The story is pretty simple, plot-wise, and given it’s just 4 pages long I’m not going to describe it here, except to say that it is about a vengeful snow spirit. Why she is vengeful is not made clear in Hearn’s story, but Wikipedia says that some legends believe she is the spirit of someone who perished in the snow. The legends vary over place and time, particularly in terms of how evil or aggressive she is.

I suggest you read it at the link below, as it will only take a few minutes. Meanwhile, I’m glad to have had this opportunity to remind myself of this intriguing 19th century character. Next, I’d love to read some of those American articles of his that Pulvers praises.

Lafcadio Hearn
First published: Kwaidan: Stories and studies of strange things, 1904.
Available: Online at the Library of America

Monday musings on Australian literature: Australian novels in Japan

Here is my second Monday Musings inspired by my current Japanese travels. It is, loosely, a companion piece to one I wrote three years ago on Australian literature in China. That was inspired by an article I found in Trove. This one, however, was been inspired by a program I discovered via Google, called The Masterpieces of Australian Contemporary Literature.

The website describes the series as follows:

The Masterpieces of Australian Contemporary Literature Series was established by Gendai Kikakushitsu Publishing in 2012. With the support of the Australia-Japan Foundation, the program aims to increase the recognition of contemporary Australian literature by translating and publishing Australian novels in Japan. Not only showcasing the excellence of Australian literature, the series looks to reveal ‘Contemporary Australia’ and share with the Japanese audience the diversity of its culture and society.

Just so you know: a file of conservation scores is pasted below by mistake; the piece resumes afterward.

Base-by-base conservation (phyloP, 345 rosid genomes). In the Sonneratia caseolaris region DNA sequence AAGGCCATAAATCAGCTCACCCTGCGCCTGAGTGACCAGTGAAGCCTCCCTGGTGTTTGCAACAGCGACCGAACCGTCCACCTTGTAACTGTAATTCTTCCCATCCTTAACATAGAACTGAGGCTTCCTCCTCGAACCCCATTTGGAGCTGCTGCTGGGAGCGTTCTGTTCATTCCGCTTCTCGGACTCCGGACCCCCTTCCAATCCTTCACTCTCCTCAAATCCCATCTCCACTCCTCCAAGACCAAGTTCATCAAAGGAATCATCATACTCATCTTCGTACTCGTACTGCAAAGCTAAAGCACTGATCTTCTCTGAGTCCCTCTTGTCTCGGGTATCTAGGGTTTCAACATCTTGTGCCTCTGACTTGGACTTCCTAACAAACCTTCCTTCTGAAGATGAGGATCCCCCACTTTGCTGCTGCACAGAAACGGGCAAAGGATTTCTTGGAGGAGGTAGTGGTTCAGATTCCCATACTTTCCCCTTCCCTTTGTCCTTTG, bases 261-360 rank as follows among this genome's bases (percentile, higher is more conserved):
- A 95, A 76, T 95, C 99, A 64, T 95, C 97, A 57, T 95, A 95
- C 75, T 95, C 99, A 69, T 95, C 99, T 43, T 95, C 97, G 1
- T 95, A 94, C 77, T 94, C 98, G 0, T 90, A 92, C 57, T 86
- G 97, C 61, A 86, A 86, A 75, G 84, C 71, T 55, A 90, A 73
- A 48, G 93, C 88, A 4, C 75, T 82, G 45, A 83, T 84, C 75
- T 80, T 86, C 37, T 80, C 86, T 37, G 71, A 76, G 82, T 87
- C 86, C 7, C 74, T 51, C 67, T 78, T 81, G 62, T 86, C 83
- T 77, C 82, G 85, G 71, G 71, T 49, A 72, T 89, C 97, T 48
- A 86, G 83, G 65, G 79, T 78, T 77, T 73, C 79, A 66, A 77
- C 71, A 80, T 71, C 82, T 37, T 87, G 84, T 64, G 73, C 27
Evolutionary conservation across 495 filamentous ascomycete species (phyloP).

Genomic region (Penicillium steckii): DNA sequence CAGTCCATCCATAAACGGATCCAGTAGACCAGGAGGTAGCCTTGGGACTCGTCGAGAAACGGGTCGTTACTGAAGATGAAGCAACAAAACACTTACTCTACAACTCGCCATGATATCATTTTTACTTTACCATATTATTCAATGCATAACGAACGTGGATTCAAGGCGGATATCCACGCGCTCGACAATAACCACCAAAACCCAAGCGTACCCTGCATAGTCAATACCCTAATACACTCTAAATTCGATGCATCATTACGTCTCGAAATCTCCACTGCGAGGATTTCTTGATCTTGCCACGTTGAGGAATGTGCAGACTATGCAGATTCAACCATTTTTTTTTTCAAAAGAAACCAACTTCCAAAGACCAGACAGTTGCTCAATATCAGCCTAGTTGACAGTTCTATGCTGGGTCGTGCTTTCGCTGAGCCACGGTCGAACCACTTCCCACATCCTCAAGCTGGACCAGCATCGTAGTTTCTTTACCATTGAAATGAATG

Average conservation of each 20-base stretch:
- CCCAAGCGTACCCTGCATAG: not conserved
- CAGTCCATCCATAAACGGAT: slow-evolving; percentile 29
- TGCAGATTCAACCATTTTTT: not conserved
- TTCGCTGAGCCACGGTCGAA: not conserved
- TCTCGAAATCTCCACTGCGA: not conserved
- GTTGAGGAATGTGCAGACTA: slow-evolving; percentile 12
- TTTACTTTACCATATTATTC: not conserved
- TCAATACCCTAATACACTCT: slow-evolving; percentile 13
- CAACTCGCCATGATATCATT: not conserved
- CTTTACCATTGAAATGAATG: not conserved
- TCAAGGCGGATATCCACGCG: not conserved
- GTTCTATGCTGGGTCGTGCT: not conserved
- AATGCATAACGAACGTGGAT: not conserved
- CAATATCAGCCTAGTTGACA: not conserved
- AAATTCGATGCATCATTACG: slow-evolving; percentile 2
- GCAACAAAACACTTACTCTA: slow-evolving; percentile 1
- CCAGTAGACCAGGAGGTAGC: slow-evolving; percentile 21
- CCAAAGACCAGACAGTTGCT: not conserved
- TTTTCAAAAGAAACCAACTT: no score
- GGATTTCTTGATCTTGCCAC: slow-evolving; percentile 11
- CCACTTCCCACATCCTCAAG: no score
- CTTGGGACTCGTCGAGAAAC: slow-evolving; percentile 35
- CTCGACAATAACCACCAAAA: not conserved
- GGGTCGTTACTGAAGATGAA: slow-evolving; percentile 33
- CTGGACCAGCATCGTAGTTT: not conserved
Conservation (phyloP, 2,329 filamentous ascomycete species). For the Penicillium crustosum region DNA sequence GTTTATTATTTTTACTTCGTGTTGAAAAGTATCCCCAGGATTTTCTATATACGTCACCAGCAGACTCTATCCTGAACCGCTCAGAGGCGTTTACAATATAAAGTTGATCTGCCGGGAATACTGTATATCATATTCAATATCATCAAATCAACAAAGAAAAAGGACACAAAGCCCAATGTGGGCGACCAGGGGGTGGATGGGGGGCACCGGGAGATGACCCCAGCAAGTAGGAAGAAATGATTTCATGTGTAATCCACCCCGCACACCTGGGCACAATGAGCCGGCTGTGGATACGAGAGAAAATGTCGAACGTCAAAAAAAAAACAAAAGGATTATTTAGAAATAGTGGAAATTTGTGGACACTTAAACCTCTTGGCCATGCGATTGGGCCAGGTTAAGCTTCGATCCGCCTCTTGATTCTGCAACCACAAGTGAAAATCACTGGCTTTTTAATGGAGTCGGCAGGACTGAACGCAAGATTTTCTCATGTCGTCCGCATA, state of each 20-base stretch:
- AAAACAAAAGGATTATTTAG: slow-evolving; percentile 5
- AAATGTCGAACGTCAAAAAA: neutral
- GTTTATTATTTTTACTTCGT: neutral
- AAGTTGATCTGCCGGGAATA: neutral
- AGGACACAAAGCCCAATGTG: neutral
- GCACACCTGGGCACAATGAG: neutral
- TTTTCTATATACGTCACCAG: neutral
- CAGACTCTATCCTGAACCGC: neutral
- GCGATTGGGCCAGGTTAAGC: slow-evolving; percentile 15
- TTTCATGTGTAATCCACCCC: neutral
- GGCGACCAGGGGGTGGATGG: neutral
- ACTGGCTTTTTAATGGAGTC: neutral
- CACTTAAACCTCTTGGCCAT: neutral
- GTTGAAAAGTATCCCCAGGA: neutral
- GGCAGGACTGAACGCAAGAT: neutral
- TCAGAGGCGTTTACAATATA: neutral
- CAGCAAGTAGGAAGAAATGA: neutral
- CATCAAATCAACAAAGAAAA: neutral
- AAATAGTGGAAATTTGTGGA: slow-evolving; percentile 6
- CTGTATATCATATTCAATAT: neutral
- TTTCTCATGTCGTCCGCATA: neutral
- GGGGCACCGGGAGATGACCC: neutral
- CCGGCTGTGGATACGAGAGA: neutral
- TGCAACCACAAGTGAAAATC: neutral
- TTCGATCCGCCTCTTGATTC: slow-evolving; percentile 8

ABC RN Books and Arts Daily discussed the project after the launch of the first book. The Australian ambassador to Japan at the time, Bruce Miller, comments that Japanese interest in Australian Aboriginal culture comes from their interest in ancient cultures, and because it’s unique. He also talks about the Department of Foreign Affairs and Trade, which is supporting the project, being comfortable with sharing the positive and negative aspects of our culture. Professor Kate Darian-Smith from the University of Melbourne says that part of the project is to support and foster the teaching and discussion of Australian literature in universities and by the public.

So far, apparently, six books have been so translated and published – and here they are in the order they were done (with the date they were launched, and links to my post on that book, if any!)

  • David Malouf’s Remembering Babylon, trans. by Rumi Musha (2012)
  • Tim Winton’s Breath, trans. by Keiji Sawada (2013, my review): the launch included a discussion between Japanese writer Natsuki Ikezawa and Kate Darian-Smith.
  • Christos Tsiolkas’ The slap, trans. by Keiji Minato (2014, my review): Tsiolkas attended the launch and took part in a symposium.
  • Kate Grenville’s The secret river, trans. by Tomoko Ichitani (2015): Grenville attended the launch, along with “Ms Yukiko Konosu, a well-known translator of foreign literature”.
  • Kim Scott’s That deadman dance, trans. by Masaya Shimokusu (2017, my review): Scott attended the launch, along with two prominent Japanese writers, Ms Akiko Shimoju and Mr Masaaki Nishiki, to talk about “Australian culture and literature, and the role literature plays in multicultural societies”.
  • Helen Garner’s This house of grief: The story of a murder trial, trans. by Megumi Kato (2018, my review): Garner attended the launch, and took part in a panel discussion with Japanese author Kyoko Nakajima discussion Australian and Japanese perspectives on “the non-fiction novel”. You can read a report of the launch event here.

I’m thrilled that I have read, and liked (in different ways and for different reasons) every one of these six books, some, of course, before blogging. I wonder what the next book will be?